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@ “Easy and Effective. It works! “

I thank Chaitanya Mudivarthy Ph.D (1), my nephew, for posting this recommendation for me in Linkedin.  I am delighted that he highlights the most important aspect of the techniques – that it suits today’s busy people who can’t spare time for Yoga and such practices.

“CS Rao (Suryanarayana Chennpragada) is an excellent yoga practitioner. He is one of the few who realized the problem with current generation – impatience and lack of time to put yoga into practice in their daily routine. His solution to this is simple and practical – ‘counting breaths’ (2). This technique works!

I have been practicing this technique since 2006 with great results.

I have suggested the technique to numerous friends with ADD, anxiety disorders, and depression. One thing I hear back is how easy and effective the technique is.

Above all, CS Rao is an excellent human being with tremendous knowledge in general in the fields of science, medicine, and spirituality.”

(1) Chaitanya Mudivarthy – Linkedin Page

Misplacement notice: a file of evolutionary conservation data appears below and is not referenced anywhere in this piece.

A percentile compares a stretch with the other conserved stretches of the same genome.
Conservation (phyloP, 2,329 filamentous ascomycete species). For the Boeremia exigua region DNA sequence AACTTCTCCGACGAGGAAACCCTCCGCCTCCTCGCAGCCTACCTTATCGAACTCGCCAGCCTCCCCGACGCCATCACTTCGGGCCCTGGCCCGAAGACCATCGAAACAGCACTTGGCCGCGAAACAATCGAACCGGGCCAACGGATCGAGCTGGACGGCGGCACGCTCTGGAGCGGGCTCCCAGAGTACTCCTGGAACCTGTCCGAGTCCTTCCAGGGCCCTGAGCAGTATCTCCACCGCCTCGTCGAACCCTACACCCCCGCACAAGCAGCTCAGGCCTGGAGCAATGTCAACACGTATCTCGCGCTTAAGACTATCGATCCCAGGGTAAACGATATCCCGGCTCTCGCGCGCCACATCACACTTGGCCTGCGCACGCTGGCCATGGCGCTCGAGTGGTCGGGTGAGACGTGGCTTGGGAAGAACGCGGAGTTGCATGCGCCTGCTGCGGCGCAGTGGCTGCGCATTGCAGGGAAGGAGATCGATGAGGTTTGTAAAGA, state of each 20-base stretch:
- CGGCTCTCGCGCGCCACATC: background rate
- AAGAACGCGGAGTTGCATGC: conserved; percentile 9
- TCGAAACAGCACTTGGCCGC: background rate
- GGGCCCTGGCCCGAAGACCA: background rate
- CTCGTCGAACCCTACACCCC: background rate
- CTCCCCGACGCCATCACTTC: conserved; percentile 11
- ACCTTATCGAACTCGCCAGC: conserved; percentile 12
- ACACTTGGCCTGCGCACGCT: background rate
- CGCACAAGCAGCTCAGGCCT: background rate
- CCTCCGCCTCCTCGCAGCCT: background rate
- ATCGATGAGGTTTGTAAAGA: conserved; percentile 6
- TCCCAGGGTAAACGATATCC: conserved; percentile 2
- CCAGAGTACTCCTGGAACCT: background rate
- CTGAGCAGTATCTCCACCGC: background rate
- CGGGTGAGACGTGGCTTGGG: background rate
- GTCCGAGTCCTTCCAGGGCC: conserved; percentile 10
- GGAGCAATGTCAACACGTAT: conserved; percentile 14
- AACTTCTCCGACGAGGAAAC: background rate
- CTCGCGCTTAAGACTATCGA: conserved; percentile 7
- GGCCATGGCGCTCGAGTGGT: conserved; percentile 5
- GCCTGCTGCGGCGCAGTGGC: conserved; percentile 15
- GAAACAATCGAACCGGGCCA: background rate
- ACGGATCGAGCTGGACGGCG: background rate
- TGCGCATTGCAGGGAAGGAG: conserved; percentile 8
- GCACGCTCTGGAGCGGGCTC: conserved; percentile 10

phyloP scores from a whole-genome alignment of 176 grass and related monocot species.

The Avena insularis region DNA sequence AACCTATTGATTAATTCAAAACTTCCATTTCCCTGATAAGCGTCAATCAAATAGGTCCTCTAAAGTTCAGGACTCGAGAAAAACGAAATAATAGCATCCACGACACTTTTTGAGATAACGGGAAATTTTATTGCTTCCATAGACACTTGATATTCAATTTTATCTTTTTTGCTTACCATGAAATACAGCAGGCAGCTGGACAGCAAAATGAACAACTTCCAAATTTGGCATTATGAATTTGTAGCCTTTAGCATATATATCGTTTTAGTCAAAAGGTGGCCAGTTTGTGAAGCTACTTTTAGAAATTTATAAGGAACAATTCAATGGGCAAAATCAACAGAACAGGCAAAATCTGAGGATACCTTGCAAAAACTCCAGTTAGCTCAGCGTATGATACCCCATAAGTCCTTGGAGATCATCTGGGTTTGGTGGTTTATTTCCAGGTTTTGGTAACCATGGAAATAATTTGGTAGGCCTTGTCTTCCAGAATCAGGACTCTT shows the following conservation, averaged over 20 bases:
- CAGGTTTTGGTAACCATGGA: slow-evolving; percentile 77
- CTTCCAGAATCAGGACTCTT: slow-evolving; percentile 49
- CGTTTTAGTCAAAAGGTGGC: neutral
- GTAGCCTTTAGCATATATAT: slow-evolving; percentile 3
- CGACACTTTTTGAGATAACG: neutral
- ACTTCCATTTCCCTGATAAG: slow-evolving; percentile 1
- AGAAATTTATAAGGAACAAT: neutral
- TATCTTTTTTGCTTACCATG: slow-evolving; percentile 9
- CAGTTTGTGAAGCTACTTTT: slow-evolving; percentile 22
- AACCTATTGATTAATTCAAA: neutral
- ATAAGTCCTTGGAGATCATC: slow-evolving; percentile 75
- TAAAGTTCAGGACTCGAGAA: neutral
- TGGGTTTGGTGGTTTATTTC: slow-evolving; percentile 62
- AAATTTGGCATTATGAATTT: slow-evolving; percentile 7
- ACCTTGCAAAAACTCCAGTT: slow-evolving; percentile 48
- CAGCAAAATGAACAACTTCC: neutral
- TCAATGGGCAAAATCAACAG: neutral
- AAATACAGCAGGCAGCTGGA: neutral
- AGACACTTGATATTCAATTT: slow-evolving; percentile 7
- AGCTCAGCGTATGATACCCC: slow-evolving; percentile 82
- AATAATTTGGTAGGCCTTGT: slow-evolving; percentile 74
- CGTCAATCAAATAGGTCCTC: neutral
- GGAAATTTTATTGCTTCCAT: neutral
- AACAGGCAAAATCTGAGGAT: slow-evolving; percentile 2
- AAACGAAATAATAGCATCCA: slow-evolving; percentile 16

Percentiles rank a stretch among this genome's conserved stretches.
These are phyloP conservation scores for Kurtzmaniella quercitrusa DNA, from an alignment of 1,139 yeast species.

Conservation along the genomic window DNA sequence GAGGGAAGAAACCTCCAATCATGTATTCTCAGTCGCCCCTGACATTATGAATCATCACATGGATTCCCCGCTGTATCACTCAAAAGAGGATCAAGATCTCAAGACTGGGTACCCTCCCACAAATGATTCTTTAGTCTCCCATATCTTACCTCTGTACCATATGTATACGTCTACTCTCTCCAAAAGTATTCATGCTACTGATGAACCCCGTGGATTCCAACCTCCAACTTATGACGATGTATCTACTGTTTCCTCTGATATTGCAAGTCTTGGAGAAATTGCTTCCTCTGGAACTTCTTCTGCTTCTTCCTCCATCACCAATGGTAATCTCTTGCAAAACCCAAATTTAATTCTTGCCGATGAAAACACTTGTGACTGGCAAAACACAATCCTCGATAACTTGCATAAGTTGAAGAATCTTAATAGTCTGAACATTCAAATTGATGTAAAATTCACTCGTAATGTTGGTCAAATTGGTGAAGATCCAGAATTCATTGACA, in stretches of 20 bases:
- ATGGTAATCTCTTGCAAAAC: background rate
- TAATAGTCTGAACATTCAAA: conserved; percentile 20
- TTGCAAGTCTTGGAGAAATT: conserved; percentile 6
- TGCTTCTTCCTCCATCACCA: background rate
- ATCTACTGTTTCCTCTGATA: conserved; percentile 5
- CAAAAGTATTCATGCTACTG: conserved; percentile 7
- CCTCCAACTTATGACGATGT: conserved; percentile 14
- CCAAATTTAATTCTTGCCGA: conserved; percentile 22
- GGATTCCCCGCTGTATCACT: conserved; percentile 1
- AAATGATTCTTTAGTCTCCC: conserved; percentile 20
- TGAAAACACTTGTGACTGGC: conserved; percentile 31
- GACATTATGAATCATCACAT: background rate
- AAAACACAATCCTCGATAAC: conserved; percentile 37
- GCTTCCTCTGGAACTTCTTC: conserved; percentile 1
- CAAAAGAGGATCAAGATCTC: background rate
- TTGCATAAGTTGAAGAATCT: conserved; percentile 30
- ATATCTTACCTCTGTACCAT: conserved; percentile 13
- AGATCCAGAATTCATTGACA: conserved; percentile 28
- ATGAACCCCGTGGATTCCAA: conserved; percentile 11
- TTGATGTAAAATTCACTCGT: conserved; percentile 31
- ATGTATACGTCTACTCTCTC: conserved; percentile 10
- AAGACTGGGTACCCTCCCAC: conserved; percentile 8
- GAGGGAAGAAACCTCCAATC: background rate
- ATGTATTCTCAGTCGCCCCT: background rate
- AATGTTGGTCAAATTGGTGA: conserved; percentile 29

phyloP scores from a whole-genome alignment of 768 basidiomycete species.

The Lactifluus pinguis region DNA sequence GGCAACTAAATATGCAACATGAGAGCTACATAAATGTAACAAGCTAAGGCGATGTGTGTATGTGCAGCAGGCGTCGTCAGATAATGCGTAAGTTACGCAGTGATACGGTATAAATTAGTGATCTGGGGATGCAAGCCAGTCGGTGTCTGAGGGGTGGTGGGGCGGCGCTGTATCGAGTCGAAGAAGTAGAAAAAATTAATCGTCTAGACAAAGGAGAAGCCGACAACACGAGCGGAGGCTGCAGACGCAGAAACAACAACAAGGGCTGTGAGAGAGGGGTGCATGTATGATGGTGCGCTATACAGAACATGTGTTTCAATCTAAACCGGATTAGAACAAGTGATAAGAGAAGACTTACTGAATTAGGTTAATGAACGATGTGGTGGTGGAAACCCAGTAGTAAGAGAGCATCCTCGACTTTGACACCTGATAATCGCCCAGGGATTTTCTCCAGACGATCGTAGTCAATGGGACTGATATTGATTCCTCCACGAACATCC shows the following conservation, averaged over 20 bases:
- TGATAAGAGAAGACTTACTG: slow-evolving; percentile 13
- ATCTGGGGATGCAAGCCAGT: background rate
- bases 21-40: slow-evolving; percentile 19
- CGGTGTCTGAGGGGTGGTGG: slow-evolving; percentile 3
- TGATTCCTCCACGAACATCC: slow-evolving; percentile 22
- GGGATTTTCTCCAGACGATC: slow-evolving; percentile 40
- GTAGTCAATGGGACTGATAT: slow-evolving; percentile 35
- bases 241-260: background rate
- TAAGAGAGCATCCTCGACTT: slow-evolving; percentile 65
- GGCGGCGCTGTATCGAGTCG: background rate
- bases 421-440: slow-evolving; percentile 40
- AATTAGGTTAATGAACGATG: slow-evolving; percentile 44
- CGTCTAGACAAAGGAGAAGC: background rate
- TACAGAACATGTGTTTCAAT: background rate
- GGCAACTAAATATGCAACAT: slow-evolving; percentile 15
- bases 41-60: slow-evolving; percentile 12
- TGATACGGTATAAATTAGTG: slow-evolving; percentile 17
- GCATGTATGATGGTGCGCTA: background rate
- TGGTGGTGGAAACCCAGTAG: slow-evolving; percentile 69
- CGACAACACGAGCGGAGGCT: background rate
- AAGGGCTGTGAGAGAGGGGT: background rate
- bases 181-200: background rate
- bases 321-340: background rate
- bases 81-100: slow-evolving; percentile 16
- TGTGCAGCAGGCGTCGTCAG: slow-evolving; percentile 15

(2) ‘Counting breaths’ is an ancient technique devised by the Buddha 2500 years back. My adaptations of this technique to suit busy beginners are two. One is using the fingers. This practice leashes the mind far more effectively than just counting the breaths in the mind. The second adaptation is for beginners to practice lying in the bed at night and morning to make the practice ‘excuse free’ and get them hooked on it. These have  made this ancient technique available to people of all ages and cultures.

The ‘focusing on breathing’ practices presented in this site are radically different from Yogic breathing practices. Yogic breathing practices require you to change the current pattern of breathing, to conform to the given guidelines. We are warned to learn those practices from a trained teacher, to avert potential harm from wrong practice.